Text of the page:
Anonymous: Robin Hoods of the cyberworld

Anonymous: Robin Hoods of the cyberworld

Anonymous

Jimmy Oliver, Editor-in-chief

In the midst of great public unrest throughout the Western world due to the terrorist attacks in Paris, and more recently, Belgium, an unknown hero has stepped up to take on the world’s evils. Just hours after the terrorist attacks in the Belgian capital of Brussels, online group Anonymous has once again declared war on ISIS, the terrorist group who claimed responsibility for the atrocity. Similar to what they did following the November 2015 attacks in Paris, Anonymous released another video just recently to revive their online battle against terrorism.

Starting on the online forum of 4chan in 2003, Anonymous is a ragtag group of internet hackers who, without any formal leadership or hierarchy, stage publicity-stunts and Internet “trolling” against any people, organization, or government that they find oppressive or threatening to humanity. “Trolling” can include anything from prank calling to black faxing, sending a fax completely filled with black toner, used to drain the person’s ink cartridges very quickly. Through their use of both online and public actions, Anonymous was coined as “hacktivists,” using the typically frowned-upon method of hacking and trolling to make positive change in the world.

To announce their actions to the public, videos featuring an unidentifiable Anonymous member wearing a Guy Fawkes mask speaks with a computerized voice, a look that has become synonymous with the group. These videos are fairly simple, and often unsettling for the viewer, as they are meant to be threats to their targets. Nobody knows who, exactly, the person behind the mask is, hence the name Anonymous. The mystery, however, has been uncovered several times in the past, as several Anonymous members have had run-in’s with authorities. For example, Dmitry Guzner, an American 19-year-old and Anonymous member, was sentenced to a year in prison for his role in a cyber attack on the Church of Scientology, another primary target for the hackers. The US National Security Agency has also denounced the actions of Anonymous, explaining their threat to national security and the American power grid. These accusations are, however, not completely justified, as Anonymous has never truly threatened the American government or its people.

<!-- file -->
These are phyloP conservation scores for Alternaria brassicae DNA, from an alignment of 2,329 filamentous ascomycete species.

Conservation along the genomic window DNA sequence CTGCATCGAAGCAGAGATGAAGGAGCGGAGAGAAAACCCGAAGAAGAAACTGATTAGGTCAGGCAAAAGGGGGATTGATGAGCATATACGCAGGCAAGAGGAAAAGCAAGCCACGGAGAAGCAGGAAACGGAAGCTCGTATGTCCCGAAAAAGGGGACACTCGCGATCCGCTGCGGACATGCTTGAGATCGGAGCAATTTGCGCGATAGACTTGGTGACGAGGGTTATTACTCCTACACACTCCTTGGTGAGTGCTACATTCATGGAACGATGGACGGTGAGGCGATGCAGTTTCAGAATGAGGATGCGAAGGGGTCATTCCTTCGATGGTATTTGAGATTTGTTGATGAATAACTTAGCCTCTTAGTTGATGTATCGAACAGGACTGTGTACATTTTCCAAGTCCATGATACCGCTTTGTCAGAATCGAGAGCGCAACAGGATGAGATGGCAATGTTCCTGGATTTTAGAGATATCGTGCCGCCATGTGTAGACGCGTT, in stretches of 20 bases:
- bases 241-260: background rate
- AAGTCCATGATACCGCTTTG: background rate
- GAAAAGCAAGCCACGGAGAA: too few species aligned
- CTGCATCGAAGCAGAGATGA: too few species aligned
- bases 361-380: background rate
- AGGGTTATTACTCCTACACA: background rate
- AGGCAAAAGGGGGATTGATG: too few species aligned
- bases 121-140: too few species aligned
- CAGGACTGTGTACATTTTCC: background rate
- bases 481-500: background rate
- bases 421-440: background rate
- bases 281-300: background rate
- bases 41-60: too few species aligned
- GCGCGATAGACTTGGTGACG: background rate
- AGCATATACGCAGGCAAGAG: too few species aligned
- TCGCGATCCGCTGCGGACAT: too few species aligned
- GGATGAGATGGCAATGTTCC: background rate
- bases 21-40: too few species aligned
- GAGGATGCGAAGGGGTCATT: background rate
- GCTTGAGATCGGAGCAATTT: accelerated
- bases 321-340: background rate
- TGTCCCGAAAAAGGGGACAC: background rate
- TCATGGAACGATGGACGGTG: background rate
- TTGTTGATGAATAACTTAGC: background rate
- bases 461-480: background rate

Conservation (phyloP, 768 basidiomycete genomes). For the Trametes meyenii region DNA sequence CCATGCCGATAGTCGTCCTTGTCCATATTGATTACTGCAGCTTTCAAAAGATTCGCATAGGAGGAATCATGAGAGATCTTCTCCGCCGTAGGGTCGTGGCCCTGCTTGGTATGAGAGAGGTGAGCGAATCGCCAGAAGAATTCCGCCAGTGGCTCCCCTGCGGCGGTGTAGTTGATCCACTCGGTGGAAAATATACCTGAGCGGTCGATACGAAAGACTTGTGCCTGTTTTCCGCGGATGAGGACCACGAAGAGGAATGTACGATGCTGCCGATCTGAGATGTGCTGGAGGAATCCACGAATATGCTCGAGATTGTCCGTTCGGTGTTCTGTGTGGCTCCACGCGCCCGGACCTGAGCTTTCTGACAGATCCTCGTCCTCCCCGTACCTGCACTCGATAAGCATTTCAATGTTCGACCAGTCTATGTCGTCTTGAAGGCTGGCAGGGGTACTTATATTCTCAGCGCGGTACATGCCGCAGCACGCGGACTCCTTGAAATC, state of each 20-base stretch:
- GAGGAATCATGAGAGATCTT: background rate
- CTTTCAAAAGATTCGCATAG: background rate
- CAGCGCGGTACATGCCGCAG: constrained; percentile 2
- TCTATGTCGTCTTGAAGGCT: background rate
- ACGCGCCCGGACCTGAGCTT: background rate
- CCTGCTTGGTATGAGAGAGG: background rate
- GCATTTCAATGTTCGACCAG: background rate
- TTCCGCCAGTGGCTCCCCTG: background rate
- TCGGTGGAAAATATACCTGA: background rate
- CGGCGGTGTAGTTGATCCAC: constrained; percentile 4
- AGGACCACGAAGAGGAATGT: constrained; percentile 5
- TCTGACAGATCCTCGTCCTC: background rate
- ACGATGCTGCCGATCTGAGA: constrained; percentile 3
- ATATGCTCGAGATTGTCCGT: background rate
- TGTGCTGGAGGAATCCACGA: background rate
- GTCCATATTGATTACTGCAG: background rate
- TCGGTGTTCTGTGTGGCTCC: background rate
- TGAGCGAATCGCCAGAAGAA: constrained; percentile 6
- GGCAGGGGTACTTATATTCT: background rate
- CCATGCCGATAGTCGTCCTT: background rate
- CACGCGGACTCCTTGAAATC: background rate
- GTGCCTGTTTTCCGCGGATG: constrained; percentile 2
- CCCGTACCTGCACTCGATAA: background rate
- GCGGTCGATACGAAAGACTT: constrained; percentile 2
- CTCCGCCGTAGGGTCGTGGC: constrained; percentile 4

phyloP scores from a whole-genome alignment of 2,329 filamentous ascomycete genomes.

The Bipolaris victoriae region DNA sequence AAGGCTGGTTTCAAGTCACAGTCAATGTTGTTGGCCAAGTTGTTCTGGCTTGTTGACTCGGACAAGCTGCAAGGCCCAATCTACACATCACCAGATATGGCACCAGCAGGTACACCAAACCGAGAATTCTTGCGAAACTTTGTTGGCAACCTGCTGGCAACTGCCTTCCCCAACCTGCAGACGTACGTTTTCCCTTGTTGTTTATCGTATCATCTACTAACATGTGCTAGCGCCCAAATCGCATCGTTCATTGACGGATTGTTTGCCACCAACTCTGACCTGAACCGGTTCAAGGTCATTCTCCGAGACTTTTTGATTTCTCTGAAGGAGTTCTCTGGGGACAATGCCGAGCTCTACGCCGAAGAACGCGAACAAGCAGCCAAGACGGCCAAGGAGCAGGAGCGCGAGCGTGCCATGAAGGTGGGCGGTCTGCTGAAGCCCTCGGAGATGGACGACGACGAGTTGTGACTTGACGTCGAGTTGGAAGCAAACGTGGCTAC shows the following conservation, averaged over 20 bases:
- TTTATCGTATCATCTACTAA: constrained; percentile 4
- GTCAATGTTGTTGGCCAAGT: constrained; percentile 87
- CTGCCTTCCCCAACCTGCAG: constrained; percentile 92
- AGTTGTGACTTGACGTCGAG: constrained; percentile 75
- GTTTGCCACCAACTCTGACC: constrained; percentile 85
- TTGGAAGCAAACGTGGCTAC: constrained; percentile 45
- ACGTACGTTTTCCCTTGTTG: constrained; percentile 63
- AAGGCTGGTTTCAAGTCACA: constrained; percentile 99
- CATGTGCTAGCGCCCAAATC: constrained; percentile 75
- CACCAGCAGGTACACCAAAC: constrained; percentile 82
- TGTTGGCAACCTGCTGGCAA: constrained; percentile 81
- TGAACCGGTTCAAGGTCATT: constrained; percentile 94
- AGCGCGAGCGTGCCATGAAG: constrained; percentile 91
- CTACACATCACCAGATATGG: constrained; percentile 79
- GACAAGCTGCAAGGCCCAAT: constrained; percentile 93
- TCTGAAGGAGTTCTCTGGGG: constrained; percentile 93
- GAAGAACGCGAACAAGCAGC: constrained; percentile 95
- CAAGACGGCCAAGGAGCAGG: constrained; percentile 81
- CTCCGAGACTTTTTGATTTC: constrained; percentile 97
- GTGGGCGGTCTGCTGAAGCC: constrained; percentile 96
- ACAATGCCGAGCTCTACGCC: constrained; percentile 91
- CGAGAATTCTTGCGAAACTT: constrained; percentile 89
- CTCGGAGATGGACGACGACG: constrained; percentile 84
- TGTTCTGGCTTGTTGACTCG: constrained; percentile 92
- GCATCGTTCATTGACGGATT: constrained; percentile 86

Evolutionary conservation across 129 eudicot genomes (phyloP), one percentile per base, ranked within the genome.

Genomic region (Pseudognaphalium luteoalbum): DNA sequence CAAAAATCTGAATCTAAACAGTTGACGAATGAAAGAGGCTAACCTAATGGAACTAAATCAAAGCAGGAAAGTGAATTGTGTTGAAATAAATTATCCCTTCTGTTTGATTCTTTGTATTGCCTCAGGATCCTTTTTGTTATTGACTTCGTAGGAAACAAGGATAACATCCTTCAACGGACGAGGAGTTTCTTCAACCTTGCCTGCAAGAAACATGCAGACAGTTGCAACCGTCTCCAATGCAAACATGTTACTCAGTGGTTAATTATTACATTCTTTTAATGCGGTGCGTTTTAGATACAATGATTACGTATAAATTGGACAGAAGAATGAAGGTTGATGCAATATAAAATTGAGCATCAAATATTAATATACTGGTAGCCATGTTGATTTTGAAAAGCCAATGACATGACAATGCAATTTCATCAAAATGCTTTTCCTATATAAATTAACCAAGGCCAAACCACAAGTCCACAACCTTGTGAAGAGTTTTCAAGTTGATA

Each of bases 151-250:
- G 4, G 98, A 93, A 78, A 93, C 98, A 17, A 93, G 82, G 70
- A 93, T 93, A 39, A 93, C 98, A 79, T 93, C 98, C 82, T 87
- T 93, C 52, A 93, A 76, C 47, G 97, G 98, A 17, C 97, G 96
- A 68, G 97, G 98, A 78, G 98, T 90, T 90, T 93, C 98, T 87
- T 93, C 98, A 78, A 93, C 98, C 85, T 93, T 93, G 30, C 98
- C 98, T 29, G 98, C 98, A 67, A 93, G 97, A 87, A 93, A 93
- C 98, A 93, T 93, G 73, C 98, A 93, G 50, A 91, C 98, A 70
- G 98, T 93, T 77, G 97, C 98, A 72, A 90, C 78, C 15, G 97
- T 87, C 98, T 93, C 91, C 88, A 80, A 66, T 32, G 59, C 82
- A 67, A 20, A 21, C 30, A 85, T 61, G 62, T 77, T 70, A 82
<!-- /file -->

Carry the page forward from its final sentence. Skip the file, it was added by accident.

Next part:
Now that terrorism has once again struck in the Western world, Anonymous released another video, urging people, whether they are skillful hackers or not, to fight against terrorism and discrimination in their society, providing instructions to anyone willing to help the cause. “You don’t have to hack them. If you stand up against discrimination in your country, you harm them much more than by hacking their websites.”

Originally, the group “declared war” on ISIS following the attacks in Paris. In the weeks and months following those events, the hacktivists claimed to have taken down over 20,000 Twitter accounts that were linked to several terrorist organizations. Before that, the group combated several more organizations like the Church of Scientology and the Westboro Baptist Church.

Beginning as a mere online chatroom, Anonymous has evolved from a group of “computer nerds” just looking for laughs, to becoming online vigilante’s, using normally illegal hacking to bring justice to the cyberworld. Now, Anonymous has become a movement of sorts, rather than a strictly online group, fighting against injustice and oppression both at home and abroad. Some would argue that Anonymous is a nuisance to the cyberworld, only bringing conflict and chaos to a crucial part of contemporary society. Others, however, see the Guy Fawkes mask as a symbol of justice and equality. It’s impossible to predict what they will do next and who their targets will be. But, one thing is for certain, Anonymous has the power, knowledge, and motivation to be a crucial role in the war against oppression and terror.